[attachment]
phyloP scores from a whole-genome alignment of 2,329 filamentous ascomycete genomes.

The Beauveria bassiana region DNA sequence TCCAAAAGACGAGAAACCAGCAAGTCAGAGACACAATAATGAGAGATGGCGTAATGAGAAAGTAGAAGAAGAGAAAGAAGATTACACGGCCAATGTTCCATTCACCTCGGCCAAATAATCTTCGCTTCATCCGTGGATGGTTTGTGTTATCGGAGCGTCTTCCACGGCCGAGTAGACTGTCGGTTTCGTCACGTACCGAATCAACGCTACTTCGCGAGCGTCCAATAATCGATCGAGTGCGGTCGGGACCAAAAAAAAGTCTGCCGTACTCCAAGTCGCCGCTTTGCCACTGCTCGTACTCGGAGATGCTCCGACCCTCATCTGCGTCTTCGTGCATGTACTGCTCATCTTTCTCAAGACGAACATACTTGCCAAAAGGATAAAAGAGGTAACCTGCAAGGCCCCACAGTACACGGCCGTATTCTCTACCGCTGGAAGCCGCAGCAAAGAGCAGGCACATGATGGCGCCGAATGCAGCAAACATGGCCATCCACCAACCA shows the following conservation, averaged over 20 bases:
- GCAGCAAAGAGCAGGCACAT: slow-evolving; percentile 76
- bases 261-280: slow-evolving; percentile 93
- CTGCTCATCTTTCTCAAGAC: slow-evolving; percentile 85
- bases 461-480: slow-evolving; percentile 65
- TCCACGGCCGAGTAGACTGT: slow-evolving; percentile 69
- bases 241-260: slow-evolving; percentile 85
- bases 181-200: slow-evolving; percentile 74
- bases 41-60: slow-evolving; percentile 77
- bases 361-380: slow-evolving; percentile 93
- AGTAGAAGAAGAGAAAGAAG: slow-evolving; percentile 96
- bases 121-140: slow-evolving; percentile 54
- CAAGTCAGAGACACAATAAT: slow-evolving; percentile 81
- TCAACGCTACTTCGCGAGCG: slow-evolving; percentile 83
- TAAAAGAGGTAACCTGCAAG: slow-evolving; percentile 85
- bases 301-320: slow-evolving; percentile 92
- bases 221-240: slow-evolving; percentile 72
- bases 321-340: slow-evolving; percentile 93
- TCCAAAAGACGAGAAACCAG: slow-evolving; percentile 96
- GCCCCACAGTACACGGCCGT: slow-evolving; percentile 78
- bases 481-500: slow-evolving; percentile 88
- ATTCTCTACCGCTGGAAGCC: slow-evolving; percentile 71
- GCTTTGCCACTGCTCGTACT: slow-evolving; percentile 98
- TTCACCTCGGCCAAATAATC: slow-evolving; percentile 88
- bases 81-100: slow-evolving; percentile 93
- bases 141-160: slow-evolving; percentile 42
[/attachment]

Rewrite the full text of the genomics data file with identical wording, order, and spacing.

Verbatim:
phyloP scores from a whole-genome alignment of 2,329 filamentous ascomycete genomes.

The Beauveria bassiana region DNA sequence TCCAAAAGACGAGAAACCAGCAAGTCAGAGACACAATAATGAGAGATGGCGTAATGAGAAAGTAGAAGAAGAGAAAGAAGATTACACGGCCAATGTTCCATTCACCTCGGCCAAATAATCTTCGCTTCATCCGTGGATGGTTTGTGTTATCGGAGCGTCTTCCACGGCCGAGTAGACTGTCGGTTTCGTCACGTACCGAATCAACGCTACTTCGCGAGCGTCCAATAATCGATCGAGTGCGGTCGGGACCAAAAAAAAGTCTGCCGTACTCCAAGTCGCCGCTTTGCCACTGCTCGTACTCGGAGATGCTCCGACCCTCATCTGCGTCTTCGTGCATGTACTGCTCATCTTTCTCAAGACGAACATACTTGCCAAAAGGATAAAAGAGGTAACCTGCAAGGCCCCACAGTACACGGCCGTATTCTCTACCGCTGGAAGCCGCAGCAAAGAGCAGGCACATGATGGCGCCGAATGCAGCAAACATGGCCATCCACCAACCA shows the following conservation, averaged over 20 bases:
- GCAGCAAAGAGCAGGCACAT: slow-evolving; percentile 76
- bases 261-280: slow-evolving; percentile 93
- CTGCTCATCTTTCTCAAGAC: slow-evolving; percentile 85
- bases 461-480: slow-evolving; percentile 65
- TCCACGGCCGAGTAGACTGT: slow-evolving; percentile 69
- bases 241-260: slow-evolving; percentile 85
- bases 181-200: slow-evolving; percentile 74
- bases 41-60: slow-evolving; percentile 77
- bases 361-380: slow-evolving; percentile 93
- AGTAGAAGAAGAGAAAGAAG: slow-evolving; percentile 96
- bases 121-140: slow-evolving; percentile 54
- CAAGTCAGAGACACAATAAT: slow-evolving; percentile 81
- TCAACGCTACTTCGCGAGCG: slow-evolving; percentile 83
- TAAAAGAGGTAACCTGCAAG: slow-evolving; percentile 85
- bases 301-320: slow-evolving; percentile 92
- bases 221-240: slow-evolving; percentile 72
- bases 321-340: slow-evolving; percentile 93
- TCCAAAAGACGAGAAACCAG: slow-evolving; percentile 96
- GCCCCACAGTACACGGCCGT: slow-evolving; percentile 78
- bases 481-500: slow-evolving; percentile 88
- ATTCTCTACCGCTGGAAGCC: slow-evolving; percentile 71
- GCTTTGCCACTGCTCGTACT: slow-evolving; percentile 98
- TTCACCTCGGCCAAATAATC: slow-evolving; percentile 88
- bases 81-100: slow-evolving; percentile 93
- bases 141-160: slow-evolving; percentile 42